All Right -- I'll Vote for Me, Too
With Congress deadlocked over how to fill four open seats on the Federal Election Commission, the two remaining commissioners sat surrounded by empty chairs yesterday during their first meeting of the year, our colleague Matthew Mosk reports.
The vacancies have left the commissioners powerless to conduct almost any official duties, but that didn't stop them from meeting to conduct important business.
At the top of their agenda: selecting a vice chairman. With David Mason already occupying the chairman's seat, there was not a lot of suspense on this one.
"I suppose I should say, 'I am shocked. I had no idea!' But, well, this is a very unusual circumstance," Commissioner Ellen Weintraub said after Mason nominated her. Weintraub's selection was unanimous. Breaking with protocol, she voted for herself.
Finding His Voice
Sen. Harry Reid (D-Nev.), who is incredibly soft-spoken, has been a reporter's nightmare for three years as the majority leader. You can't hear him half the time, and you have to stick your digital recorder really close to him to pick up everything.
So, at yesterday's leadership briefing, Reid starts by telling the assembled press he's angry no one had asked what his New Year's resolution was:
"I'm going to try to talk louder," he said.
The press corps broke into loud applause.
Thanks, but No Thanks
A refreshing sign of the times? Rep. James Walsh (R-N.Y.) announced yesterday that he is leaving Congress after 20 years in the House. Walsh, 60, narrowly defeated a challenger, former Ways and Means Committee aide Dan Maffei, in 2006 and was looking at a tough reelection.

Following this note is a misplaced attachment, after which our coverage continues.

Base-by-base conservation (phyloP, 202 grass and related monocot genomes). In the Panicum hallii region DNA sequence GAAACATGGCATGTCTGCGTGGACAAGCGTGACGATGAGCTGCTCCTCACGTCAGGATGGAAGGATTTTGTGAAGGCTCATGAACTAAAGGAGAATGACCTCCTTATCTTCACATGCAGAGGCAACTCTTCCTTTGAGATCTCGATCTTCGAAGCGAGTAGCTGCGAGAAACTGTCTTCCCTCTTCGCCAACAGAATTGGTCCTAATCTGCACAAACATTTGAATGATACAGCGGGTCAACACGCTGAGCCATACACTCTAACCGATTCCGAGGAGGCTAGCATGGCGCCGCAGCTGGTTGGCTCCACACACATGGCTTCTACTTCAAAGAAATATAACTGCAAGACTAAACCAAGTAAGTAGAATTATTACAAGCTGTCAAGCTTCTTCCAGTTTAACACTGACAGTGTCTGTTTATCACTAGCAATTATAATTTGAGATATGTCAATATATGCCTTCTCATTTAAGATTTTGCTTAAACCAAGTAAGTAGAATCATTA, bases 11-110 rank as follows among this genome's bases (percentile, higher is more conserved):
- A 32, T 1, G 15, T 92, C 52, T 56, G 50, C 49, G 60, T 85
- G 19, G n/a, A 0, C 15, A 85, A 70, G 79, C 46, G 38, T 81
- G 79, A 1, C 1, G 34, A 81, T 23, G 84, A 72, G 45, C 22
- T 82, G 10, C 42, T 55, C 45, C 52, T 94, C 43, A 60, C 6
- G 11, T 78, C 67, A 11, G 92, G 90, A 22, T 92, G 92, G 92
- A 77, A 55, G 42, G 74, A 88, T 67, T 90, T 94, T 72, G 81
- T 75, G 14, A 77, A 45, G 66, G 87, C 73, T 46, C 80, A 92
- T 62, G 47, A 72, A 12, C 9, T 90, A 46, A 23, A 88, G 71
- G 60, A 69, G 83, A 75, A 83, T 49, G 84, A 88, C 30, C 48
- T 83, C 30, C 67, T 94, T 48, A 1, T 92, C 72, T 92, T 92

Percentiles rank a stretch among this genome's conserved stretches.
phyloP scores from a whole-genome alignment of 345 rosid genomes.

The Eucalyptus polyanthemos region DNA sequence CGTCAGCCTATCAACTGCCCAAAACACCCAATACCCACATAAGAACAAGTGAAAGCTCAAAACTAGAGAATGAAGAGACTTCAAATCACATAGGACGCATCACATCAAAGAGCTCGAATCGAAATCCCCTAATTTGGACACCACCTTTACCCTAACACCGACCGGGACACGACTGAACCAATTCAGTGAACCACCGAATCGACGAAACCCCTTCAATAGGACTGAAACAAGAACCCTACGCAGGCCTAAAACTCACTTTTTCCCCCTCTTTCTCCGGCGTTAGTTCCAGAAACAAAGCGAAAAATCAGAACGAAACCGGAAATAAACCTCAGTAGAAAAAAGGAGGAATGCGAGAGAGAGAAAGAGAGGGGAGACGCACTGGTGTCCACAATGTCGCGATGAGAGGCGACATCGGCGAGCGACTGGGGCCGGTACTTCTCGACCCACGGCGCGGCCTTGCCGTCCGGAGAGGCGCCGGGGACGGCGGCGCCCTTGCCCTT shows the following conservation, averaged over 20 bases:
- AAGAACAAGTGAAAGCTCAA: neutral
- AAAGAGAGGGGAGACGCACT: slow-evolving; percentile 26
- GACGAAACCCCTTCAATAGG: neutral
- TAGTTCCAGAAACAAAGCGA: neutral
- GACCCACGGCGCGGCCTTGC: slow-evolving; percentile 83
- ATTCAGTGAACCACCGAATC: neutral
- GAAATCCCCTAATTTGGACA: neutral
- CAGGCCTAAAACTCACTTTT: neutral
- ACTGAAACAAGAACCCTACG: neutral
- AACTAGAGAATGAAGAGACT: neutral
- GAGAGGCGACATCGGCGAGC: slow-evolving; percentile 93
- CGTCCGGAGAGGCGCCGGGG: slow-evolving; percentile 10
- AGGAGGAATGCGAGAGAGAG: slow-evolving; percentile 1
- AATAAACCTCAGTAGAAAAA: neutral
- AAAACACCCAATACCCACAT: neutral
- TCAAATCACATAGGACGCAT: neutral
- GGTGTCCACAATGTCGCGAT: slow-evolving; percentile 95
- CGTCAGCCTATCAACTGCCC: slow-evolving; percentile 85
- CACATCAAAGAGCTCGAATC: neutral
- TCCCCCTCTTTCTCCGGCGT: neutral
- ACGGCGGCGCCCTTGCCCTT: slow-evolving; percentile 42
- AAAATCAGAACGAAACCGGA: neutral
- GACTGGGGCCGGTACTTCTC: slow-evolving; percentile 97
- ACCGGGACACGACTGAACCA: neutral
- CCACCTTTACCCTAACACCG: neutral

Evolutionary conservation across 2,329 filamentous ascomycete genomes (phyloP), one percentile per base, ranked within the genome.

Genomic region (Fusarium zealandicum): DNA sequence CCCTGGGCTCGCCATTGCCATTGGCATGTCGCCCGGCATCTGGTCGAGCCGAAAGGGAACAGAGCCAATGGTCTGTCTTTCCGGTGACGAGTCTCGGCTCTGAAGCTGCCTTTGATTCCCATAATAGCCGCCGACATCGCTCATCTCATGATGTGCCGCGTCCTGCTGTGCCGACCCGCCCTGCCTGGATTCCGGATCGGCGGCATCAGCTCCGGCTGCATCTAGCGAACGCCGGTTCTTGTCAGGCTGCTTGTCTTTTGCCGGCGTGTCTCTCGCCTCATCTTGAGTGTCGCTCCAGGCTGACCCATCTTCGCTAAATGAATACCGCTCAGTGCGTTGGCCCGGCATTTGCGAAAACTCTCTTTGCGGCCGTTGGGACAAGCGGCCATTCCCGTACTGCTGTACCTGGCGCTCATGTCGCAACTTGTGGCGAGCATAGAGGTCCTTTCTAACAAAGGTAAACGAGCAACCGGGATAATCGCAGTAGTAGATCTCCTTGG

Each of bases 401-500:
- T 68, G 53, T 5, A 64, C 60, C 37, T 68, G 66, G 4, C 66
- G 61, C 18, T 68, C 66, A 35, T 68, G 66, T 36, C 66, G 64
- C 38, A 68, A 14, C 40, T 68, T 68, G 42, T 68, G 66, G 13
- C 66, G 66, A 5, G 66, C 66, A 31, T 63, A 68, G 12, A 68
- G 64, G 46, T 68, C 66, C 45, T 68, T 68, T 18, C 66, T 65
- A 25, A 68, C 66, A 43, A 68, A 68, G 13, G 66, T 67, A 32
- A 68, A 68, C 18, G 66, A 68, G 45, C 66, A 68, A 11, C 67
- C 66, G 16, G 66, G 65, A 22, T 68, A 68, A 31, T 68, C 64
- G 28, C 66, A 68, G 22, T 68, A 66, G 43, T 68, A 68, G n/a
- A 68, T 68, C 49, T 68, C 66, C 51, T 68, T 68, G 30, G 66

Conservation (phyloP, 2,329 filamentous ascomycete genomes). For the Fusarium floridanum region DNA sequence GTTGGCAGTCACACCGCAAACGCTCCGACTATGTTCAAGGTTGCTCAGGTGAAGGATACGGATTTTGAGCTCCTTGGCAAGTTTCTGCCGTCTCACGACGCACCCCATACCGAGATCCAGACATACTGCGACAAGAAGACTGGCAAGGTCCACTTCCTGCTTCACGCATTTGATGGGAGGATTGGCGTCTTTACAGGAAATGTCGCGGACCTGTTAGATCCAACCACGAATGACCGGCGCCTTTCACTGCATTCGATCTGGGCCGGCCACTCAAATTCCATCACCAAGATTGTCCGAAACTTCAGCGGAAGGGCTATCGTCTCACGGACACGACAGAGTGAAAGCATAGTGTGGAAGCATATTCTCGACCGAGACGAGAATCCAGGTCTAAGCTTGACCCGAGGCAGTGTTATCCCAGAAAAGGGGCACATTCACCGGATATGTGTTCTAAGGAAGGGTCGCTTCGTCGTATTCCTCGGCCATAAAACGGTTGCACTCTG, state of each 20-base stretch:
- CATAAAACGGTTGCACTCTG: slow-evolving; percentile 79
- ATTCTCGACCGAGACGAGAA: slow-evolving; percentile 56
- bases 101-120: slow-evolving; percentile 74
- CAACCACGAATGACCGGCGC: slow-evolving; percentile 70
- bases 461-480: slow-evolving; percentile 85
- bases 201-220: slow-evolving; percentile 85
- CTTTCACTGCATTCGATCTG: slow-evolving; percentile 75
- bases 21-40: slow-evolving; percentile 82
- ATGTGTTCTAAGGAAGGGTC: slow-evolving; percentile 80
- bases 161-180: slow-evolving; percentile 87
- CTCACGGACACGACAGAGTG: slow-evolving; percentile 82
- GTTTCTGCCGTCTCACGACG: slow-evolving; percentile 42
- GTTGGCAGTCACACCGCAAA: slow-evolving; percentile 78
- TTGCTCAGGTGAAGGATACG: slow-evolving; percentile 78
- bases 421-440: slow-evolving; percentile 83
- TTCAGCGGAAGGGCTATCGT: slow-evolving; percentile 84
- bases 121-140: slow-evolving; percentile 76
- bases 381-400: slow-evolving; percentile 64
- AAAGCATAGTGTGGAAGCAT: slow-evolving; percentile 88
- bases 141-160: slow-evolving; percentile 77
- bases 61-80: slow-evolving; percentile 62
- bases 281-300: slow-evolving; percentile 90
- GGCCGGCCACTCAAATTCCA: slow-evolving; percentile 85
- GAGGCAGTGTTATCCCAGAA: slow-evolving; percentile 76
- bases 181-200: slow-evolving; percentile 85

But the decision must have been made recently. On Tuesday morning, at a campaign fundraising breakfast in Syracuse, Walsh gave a spirited defense of his record. We're hearing he picked up maybe $30,000 at the breakfast. Maybe he had an epiphany as he was walking out with the cash? Maybe he got tired of fundraisers?
In any event, he told his staff on Wednesday he is leaving. And we hear he also announced he is giving back the money. There have been other lawmakers over the years, in both chambers and on both sides of the aisle, who have not been so generous.
A Conspiracy? Surely You Jest.
So what happened to those pages of a bipartisan transportation commission report advocating major improvements in the nation's infrastructure? You know, the one talking about federal government involvement in improving rail transportation? The one that Paul M. Weyrich, the conservative guru and railroad-improvement advocate, worked on?